But it goes a lot deeper than that. Just because a few neoconservatives and Zionists signed a letter supporting the idea of “free speech” doesn’t make the letter wrong. You don’t refuse to sign an “open letter” because someone you don’t like signed it the day before. Half the men who signed the Declaration of Independence, the most famous “open letter” in history, hated one another’s guts.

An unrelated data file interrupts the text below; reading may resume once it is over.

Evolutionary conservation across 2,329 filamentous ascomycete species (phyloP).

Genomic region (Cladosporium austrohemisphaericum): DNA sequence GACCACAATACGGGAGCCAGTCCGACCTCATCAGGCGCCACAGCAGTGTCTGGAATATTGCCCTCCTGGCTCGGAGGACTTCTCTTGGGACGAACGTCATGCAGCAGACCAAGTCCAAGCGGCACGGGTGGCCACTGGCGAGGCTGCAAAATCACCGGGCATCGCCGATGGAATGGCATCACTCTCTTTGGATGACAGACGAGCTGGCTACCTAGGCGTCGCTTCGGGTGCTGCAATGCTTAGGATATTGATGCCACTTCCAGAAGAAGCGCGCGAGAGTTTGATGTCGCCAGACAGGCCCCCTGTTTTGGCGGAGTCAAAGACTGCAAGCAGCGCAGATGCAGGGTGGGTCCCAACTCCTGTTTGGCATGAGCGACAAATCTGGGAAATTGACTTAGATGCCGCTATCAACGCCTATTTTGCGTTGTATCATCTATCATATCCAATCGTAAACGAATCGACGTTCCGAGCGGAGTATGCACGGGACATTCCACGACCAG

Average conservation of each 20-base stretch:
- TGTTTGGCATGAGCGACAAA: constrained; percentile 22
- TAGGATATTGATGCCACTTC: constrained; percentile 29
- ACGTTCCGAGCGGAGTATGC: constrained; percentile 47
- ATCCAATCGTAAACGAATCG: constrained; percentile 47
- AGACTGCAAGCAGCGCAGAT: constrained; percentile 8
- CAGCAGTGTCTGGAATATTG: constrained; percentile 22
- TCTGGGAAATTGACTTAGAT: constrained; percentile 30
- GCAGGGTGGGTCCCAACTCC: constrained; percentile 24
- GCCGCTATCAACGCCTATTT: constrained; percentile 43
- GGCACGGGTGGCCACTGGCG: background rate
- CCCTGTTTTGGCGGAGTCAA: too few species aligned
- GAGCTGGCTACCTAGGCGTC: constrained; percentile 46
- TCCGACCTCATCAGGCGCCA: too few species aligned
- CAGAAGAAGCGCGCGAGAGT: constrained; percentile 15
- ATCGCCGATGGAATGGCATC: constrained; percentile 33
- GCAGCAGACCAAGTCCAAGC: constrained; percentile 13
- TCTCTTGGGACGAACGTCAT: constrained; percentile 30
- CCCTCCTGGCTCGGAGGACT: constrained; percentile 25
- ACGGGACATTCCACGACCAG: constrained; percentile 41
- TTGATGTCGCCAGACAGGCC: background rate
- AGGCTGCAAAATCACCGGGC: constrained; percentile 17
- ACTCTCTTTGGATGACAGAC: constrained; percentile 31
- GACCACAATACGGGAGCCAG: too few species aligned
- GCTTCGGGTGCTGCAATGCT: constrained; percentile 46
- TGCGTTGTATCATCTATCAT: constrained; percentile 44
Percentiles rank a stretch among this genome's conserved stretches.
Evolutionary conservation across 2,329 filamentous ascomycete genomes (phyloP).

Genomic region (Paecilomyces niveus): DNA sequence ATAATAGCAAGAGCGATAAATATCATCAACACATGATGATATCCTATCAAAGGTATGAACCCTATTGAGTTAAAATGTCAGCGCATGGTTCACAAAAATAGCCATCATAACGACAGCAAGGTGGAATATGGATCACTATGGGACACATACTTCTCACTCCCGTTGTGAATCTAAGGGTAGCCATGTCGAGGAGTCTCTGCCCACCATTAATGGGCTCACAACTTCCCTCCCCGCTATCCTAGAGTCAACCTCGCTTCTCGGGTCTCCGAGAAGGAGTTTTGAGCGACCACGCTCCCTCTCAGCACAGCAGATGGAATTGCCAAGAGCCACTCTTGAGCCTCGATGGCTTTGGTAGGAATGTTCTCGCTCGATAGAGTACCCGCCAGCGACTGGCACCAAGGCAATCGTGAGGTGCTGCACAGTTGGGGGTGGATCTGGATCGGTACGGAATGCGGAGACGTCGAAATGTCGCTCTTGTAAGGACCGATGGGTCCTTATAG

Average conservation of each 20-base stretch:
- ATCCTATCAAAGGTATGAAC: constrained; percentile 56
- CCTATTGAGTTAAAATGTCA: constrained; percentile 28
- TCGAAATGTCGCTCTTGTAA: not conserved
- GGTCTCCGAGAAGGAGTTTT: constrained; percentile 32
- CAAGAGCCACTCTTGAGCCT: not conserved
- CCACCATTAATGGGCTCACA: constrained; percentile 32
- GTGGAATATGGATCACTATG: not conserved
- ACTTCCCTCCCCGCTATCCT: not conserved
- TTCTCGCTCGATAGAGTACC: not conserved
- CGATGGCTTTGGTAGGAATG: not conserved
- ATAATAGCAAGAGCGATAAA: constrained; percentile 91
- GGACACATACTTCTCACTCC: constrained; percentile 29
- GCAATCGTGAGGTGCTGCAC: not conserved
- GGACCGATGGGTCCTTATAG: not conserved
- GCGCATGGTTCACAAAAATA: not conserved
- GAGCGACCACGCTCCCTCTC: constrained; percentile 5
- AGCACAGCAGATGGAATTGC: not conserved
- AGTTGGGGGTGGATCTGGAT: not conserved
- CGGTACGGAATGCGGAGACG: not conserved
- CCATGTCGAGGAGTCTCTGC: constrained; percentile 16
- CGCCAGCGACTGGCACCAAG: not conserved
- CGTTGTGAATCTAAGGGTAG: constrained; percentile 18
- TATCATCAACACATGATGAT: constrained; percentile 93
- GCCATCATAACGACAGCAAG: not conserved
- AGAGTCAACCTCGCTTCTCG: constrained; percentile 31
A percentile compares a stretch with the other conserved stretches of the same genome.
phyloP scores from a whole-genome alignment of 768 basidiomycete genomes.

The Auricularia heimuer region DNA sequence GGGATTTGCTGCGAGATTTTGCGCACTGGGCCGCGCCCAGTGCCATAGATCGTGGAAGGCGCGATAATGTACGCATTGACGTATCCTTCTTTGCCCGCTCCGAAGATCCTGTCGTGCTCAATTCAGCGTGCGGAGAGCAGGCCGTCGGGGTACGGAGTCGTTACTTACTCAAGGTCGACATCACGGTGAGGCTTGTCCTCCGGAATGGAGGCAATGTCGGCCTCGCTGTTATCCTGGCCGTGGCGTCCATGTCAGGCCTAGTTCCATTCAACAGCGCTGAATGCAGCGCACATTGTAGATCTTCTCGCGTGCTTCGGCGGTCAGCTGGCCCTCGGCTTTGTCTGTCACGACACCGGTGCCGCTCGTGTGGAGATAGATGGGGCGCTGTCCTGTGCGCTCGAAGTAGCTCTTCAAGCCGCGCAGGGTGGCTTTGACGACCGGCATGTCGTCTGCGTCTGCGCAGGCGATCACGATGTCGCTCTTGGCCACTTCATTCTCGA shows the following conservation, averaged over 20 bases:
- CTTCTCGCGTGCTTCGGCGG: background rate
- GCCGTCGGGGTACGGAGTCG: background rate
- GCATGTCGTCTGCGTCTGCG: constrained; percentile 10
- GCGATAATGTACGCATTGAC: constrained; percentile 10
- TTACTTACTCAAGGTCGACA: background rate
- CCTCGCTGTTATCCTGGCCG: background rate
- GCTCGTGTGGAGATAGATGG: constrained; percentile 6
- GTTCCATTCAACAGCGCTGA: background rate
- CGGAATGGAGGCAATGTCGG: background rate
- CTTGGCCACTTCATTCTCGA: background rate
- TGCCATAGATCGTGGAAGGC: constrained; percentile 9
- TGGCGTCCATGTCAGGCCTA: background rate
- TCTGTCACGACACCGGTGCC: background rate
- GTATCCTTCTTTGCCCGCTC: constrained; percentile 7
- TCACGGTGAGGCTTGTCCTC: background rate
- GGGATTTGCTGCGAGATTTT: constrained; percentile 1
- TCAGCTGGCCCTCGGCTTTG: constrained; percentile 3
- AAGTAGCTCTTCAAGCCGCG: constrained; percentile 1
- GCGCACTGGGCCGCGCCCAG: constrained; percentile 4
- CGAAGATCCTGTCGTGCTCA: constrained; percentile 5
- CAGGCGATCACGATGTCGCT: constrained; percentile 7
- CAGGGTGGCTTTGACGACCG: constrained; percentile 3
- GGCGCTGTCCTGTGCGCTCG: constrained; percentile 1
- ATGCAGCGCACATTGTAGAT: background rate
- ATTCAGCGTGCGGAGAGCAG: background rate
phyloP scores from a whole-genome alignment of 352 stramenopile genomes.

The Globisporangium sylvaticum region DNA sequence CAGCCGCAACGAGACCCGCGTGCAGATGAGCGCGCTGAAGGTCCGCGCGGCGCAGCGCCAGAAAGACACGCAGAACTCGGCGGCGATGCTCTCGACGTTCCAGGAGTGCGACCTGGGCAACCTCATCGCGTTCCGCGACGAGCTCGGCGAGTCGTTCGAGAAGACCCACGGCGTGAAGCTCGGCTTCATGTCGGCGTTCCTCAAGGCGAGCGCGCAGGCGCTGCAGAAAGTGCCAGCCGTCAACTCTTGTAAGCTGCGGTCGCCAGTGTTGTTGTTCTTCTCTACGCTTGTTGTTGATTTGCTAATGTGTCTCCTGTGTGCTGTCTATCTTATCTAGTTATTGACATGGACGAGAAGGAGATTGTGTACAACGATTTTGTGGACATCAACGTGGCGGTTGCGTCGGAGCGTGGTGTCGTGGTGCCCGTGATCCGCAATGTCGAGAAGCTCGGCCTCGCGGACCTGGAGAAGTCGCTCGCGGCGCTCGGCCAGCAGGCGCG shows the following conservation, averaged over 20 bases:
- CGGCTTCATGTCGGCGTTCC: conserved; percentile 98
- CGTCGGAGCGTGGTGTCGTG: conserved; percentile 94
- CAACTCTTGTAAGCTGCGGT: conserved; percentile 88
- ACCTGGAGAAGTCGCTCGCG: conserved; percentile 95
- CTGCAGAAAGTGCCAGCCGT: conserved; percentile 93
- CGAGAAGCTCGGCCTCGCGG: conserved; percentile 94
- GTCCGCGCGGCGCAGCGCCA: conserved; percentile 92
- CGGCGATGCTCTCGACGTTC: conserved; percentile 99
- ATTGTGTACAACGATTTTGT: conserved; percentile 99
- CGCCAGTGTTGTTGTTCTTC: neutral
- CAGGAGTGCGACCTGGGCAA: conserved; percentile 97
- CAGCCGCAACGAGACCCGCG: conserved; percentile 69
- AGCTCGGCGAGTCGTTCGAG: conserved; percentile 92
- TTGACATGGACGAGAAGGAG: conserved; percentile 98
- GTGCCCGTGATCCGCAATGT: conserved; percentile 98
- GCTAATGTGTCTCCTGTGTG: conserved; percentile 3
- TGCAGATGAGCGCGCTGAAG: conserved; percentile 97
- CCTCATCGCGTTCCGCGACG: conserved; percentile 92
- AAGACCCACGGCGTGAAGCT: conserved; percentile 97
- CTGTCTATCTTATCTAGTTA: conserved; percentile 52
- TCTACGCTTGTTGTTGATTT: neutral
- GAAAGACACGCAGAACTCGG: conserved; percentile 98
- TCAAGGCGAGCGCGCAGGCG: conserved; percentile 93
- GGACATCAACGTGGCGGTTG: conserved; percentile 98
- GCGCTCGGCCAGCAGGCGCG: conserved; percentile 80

Thomas Jefferson and John Stuart Mill defined the liberal idea of “freedom” in the late 18th and early 19th Century. Back then you could disagree about politics, or even about the meaning of words, but everybody in the educated, English (and French) speaking-world were, to state the obvious, “educated.” They were elite, bourgeois men, and some women, who grew up writing letters, spending long periods of time reading books, who studied Latin and Greek in college, and who agreed upon certain “rules of debate.” For the British government, who gave Karl Marx political asylum, that he argued for the destruction of capitalism was less important than the fact than he was a “gentleman,” that he had a PhD from a German University and the support of rich capitalists like Frederick Engels. It also didn’t hurt that he had been kicked out of Paris by the French since pissing off the French has always been a favorite British pastime. “Hey we English value open debate. What’s wrong with you Frogs and Krauts?” Had Marx been Indian, African, or even Irish his treatment would have been a lot different, but even then, as the example of Frederick Douglass shows, if you could master the language of the educated bourgeoisie, you could get an audience, even among people who disagreed with you.